Fans will do some nutty things for the bands they love, but Fernando Kalife's "7 Days" is best read as an unintended cautionary tale about what can happen when fans go over the cliff.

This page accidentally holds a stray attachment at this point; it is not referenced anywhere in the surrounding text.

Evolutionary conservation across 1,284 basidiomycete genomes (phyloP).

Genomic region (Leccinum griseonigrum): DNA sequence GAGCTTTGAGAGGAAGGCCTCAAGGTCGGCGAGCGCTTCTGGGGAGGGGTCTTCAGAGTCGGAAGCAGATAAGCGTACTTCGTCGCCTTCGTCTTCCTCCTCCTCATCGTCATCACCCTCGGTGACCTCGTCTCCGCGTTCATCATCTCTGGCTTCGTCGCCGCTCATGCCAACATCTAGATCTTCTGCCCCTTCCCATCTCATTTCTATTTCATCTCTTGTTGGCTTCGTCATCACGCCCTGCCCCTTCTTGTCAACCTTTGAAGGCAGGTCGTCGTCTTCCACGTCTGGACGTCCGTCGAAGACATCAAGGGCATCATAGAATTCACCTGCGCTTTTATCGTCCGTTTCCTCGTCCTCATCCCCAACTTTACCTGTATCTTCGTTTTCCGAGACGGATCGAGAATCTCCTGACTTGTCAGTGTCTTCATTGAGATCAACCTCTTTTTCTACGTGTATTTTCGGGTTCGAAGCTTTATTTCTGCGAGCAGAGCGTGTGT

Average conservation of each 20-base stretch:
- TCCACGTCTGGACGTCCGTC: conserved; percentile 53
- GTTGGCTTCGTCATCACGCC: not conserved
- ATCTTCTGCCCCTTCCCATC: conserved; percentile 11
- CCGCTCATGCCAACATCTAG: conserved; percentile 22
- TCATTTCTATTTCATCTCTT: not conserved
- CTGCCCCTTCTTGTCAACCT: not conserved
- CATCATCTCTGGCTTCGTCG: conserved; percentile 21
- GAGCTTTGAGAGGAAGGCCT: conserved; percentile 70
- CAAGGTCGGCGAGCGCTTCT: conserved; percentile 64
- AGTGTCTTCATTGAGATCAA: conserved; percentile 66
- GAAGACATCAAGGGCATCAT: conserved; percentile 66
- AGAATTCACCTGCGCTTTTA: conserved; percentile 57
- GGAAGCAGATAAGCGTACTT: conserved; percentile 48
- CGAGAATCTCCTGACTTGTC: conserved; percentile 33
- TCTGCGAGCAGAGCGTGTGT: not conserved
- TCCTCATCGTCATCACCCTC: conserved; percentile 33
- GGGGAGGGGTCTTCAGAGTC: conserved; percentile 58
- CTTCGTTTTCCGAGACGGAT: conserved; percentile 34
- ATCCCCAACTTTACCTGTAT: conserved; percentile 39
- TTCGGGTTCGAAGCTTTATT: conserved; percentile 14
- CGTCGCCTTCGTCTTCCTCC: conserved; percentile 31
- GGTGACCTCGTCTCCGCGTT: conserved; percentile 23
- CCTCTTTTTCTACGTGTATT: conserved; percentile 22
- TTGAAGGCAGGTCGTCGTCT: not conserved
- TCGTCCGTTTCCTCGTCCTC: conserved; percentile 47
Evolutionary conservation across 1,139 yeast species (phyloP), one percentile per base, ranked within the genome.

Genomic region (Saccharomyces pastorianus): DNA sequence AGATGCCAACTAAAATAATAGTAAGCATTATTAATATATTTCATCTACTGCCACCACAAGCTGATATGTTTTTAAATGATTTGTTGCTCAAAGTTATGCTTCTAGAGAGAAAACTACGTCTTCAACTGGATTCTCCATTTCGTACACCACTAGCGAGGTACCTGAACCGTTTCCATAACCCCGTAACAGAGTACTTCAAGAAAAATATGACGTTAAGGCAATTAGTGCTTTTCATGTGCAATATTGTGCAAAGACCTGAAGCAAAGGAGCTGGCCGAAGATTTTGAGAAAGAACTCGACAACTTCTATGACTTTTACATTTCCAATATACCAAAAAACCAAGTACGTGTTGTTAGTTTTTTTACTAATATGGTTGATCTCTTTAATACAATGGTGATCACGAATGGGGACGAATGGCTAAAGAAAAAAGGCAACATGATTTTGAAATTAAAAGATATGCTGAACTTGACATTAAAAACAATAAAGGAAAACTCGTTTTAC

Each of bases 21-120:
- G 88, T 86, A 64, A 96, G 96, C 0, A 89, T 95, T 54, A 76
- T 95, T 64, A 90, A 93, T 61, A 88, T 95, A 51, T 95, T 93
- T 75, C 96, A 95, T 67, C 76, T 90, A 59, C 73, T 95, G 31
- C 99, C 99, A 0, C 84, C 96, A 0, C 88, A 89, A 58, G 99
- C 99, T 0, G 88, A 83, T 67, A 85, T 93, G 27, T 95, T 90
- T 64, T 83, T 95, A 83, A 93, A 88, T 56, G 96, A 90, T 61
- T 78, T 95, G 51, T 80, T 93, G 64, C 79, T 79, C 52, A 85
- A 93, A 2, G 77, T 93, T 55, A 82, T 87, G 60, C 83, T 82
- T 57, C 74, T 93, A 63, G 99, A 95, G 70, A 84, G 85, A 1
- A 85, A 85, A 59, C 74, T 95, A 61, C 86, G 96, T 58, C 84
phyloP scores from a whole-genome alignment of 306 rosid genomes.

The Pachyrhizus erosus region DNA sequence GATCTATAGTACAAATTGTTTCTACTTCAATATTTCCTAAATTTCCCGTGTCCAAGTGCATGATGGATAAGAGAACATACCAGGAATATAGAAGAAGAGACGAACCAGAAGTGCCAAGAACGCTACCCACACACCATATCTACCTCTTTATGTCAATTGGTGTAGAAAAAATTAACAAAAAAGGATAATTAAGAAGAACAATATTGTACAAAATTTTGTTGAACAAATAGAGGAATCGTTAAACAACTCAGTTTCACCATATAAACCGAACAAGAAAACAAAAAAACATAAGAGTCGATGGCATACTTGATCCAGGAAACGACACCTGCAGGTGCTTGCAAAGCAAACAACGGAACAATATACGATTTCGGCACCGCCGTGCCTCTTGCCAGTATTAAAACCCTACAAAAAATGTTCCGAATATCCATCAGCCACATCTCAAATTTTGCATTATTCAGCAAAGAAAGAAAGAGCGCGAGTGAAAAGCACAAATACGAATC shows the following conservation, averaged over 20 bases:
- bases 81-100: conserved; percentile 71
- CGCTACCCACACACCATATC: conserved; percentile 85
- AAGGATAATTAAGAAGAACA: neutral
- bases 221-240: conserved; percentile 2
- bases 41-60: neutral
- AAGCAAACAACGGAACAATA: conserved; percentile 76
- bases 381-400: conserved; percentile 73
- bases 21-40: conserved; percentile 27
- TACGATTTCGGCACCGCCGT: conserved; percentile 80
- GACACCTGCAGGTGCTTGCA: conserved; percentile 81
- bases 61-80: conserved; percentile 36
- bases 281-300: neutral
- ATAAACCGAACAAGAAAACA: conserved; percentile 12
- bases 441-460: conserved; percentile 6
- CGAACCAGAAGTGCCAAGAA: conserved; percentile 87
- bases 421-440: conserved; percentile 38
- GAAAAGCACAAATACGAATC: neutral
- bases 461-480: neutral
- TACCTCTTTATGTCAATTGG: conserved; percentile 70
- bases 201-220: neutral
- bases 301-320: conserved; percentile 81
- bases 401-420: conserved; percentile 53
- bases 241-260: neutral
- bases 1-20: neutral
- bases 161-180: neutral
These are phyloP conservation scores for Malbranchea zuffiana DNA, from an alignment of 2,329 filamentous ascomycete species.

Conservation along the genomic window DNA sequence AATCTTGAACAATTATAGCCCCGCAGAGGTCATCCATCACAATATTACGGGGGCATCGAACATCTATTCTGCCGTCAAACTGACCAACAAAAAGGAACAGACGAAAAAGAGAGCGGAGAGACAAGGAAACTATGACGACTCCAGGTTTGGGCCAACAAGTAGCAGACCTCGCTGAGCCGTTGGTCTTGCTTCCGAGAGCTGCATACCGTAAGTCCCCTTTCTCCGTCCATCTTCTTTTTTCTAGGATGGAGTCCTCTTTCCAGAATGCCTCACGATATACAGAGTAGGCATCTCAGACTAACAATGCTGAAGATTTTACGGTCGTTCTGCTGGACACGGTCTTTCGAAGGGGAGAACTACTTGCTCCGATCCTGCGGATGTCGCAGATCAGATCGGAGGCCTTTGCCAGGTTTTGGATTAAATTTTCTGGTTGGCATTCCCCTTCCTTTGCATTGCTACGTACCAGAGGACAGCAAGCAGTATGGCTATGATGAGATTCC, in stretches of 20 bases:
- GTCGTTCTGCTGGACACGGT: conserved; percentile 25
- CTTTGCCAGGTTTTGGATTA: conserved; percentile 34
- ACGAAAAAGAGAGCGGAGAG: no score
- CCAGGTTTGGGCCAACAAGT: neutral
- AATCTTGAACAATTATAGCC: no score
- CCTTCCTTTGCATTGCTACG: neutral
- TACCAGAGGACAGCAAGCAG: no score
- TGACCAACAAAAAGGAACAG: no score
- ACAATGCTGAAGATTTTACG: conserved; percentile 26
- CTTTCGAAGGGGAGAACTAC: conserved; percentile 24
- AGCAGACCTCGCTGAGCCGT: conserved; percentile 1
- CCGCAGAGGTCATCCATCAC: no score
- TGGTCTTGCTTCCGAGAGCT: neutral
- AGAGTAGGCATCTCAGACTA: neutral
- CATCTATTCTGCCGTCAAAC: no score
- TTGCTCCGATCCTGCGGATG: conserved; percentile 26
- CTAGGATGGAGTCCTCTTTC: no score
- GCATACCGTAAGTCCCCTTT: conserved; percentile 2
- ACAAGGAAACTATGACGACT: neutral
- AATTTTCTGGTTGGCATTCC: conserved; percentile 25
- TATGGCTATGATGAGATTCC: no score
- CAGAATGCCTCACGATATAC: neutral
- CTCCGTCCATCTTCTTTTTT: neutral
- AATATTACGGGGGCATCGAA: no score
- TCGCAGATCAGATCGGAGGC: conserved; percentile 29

Fans will do some nutty things for the bands they love, but Fernando Kalife’s “7 Days” is best read as an unintended cautionary tale about what can happen when fans go over the cliff. That’s pretty much what Kalife’s ludicrous hero and erstwhile U2 concert promoter Claudio does in a film that has no sense of its own ridiculousness. A kind of O. Henry tale pitched to younger Mexican viewers, pic is just now opening in Stateside theaters after a 2005 local release, and looks unlikely to build its own fan base before a quiet vid bow.Based in Monterrey, Mexico, wet-behind-the-ears entrepreneur Claudio (Eduardo Arroyuelo) battles the odds, the Mob, the music biz and his own better judgment, but he’s an absurdly drawn character in a script tyro writer-helmer Kalife initially drew up as a grad student at USC. Driven to surpass his late brother, once northern Mexico’s top concert promoter, Claudio has the idiotic idea of having partner Gloria (Martha Higareda) withdraw a ton of cash from her family’s account to place a fat bet on the Mexican national soccer championship. It gets worse. Naturally, Claudio’s team loses, and soon some Mafia dudes are ready to stuff his head full of lead. Assured death is delayed, however, when Claudio utters the magic term, “U2” — which just so happens to be gangster Tony’s (Jaime Camil) fave band. Clearly the nicest bunch of mafiosos in the world, the bad guys give Claudio seven days to come up with his shortfall — by fulfilling his dream of bringing U2 to Monterrey’s biggest arena. “7 Days” proceeds like an overheated fantasy fueled by perhaps too much daily viewing of CNBC. Several serendipitous encounters lead Claudio in the right direction to put in a bid with the band, while Tony turns out to be just a cuddly puppy dog under the hot lead-‘n’-leather exterior. Slipshod direction, acting, cinematography and editing stand in contrast to recent works of Mexican cinema. In one respect, though, the pic works as an intriguing portrait of a younger generation turning its back on outmoded cultural traditions, aggressively chasing what might be termed “the Mexican dream.” There’s a fine film to mined from such ideas, but “7 Days” isn’t it.